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Glass boat question

Tennessee Fishing

Glass boat question

Postby Spurhunter » Thu May 17, 2018 10:49 pm

I have never owned a glass boat, but I have run up on something interesting. I know where there is a one owner 1986 Champion 181 with a Mariner 150 that was recently rebuilt by one of the most respected outboard techs in our area. I have zero questions about the motor. I know the boat has been well cared for. My question: is a 96 model boat out of the question? I hear about stress cracks with glass and that is my concern. I have driven and fished out of this boat and really like it, but I don't want to buy something that could be trouble. What say you?
Harvesting hens is not necessary. It cuts into the reproductive capacity of the population. I don't know why any state permits it. -Dr. Lovett Williams

Dead hens don't lay eggs, and therefore almost never produce any poults. -Spurhunter
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Re: Glass boat question

Postby X-Tennessean » Thu May 17, 2018 11:14 pm

If you know the owner and mechanic and have faith in the two of them I wouldn't hesitate, especially at a good buy! I would guess you could tell alot from the appearance of the rig of how it has been treated and maintained.

It is just not glass boats that get stress cracks, I have a friend who just got his 22/70 Excel back from the factory for repair on broken welds and stress cracks but he fishes some of the roughest water that I have ever seen.....no way I would fish the water I have seen him share videos of!!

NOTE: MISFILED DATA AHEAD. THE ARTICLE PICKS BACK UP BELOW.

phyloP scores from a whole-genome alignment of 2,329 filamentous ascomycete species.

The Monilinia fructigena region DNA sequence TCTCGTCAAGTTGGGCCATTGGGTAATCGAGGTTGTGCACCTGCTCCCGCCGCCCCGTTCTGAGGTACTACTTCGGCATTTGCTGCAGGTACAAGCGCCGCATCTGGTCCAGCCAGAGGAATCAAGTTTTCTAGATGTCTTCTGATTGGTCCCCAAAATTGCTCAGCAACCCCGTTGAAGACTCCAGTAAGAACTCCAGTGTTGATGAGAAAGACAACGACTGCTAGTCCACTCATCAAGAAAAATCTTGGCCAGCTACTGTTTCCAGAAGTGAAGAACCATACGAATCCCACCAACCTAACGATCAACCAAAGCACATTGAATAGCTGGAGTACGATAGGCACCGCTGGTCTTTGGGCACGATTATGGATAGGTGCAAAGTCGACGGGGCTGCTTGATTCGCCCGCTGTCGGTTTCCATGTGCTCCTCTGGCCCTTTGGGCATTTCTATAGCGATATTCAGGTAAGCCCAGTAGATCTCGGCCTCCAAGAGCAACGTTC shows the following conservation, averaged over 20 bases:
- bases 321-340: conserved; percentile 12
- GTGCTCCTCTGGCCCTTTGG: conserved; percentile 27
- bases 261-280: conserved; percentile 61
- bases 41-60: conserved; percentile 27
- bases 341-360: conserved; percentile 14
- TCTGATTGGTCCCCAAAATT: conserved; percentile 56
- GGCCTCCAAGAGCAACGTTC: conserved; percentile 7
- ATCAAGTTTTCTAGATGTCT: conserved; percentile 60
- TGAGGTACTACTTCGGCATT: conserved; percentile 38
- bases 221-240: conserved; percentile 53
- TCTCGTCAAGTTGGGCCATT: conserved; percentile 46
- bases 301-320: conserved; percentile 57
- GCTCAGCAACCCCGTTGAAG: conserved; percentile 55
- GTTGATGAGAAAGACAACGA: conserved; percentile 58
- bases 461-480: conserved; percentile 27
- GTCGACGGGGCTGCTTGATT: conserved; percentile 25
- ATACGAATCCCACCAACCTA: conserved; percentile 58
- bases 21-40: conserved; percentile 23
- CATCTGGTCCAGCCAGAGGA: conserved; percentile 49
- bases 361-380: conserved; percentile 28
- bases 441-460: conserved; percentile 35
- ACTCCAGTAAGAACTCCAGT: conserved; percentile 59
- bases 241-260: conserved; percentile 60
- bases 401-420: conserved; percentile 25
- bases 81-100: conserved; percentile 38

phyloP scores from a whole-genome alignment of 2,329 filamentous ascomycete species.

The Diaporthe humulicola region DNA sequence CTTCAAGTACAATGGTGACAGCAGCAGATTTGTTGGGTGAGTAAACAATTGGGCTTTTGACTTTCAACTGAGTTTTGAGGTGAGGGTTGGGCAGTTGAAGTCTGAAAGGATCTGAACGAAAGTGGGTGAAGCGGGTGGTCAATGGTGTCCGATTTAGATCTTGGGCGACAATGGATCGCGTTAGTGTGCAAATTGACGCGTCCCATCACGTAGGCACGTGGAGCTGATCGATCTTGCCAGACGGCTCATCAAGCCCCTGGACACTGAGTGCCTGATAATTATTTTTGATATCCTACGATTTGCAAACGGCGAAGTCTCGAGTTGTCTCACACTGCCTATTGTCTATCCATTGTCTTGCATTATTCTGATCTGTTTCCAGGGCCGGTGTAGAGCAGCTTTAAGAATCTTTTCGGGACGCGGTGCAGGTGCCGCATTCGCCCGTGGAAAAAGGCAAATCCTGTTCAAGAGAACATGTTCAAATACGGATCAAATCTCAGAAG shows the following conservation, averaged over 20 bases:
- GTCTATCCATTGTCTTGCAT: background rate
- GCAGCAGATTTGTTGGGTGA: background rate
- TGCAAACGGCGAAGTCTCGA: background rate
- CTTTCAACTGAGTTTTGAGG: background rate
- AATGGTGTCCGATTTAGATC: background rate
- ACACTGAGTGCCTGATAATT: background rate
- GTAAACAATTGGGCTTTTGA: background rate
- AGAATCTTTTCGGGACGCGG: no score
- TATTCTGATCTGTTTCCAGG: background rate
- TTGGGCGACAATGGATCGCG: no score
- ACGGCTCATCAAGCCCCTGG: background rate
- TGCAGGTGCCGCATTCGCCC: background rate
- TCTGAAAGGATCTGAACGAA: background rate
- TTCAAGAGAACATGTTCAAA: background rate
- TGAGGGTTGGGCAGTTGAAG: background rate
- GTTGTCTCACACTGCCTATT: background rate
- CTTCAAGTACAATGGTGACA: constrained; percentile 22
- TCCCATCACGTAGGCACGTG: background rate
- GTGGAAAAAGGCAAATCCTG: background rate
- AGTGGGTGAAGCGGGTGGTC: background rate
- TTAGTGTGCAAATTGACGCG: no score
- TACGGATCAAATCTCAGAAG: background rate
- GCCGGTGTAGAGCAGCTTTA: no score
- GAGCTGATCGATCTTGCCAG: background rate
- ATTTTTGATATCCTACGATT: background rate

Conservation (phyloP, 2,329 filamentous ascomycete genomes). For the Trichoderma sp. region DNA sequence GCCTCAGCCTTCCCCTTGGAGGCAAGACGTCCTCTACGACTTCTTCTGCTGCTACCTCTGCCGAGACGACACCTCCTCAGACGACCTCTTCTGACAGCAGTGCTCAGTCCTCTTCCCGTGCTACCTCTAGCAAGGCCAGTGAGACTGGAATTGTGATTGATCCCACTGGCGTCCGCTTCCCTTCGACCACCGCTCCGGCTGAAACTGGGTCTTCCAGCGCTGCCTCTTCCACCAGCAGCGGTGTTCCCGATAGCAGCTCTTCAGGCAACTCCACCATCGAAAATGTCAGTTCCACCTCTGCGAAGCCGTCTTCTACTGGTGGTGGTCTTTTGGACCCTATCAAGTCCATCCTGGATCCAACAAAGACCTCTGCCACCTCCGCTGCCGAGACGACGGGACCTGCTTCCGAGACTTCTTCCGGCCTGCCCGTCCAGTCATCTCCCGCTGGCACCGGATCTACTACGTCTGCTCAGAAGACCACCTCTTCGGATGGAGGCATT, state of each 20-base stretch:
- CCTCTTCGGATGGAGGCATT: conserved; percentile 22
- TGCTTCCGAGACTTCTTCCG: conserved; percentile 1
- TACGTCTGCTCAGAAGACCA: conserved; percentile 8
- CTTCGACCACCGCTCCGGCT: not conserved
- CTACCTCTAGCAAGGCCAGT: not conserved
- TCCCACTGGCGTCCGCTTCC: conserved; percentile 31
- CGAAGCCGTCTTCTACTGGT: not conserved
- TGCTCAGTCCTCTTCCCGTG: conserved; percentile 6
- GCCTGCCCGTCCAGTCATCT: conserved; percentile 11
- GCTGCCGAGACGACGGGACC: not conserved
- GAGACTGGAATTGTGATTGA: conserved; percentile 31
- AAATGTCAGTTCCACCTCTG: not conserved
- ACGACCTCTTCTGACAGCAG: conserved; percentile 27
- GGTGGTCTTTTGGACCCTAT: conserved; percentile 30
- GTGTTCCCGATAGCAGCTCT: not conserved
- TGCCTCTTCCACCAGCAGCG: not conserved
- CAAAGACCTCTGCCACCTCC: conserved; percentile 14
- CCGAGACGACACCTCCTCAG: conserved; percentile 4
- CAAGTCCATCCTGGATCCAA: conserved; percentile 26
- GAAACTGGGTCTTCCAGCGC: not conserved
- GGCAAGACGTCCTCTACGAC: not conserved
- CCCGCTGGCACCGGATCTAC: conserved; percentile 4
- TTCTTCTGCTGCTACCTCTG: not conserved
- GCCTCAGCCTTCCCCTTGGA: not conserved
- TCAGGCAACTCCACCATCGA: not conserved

Not that he abuses his equipment but he shore ain't afraid to use it!!
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Re: Glass boat question

Postby Crappieaddict » Fri May 18, 2018 7:05 am

I bought an 89 Javelin about 4 years ago. Fished in it VERY regularly until just over a month ago when I sold it. The transom was still solid. I did repair a soft spot about 2 years ago, and during the process, extended the deck. It was and is a solid boat that I sold for more than I paid for it. The gel coat was faded, but the fish would still bite!
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Re: Glass boat question

Postby Pilchard » Fri May 18, 2018 8:27 am

Under that glass there is wood. Look for soft spots in deck and transom. If you don’t know how to identify a problem area find someone who does and ask them to inspect the boat.
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Re: Glass boat question

Postby Kirk » Fri May 18, 2018 9:10 am

If the boat has been cared for and treated decently it should be fine for many more years. I have 1998 Stratos that is showing some signs of age. The gel coat is cracking in a few places and is starting to dull out. When I want it to shine I get a can of Lemon Pledge and spray it on the gel coat, let it set for a few minutes and rub it off. Shines it right up.

The transom is the portion of the boat where failure will occur the most often. If it is good, deck seems solid you should be fine.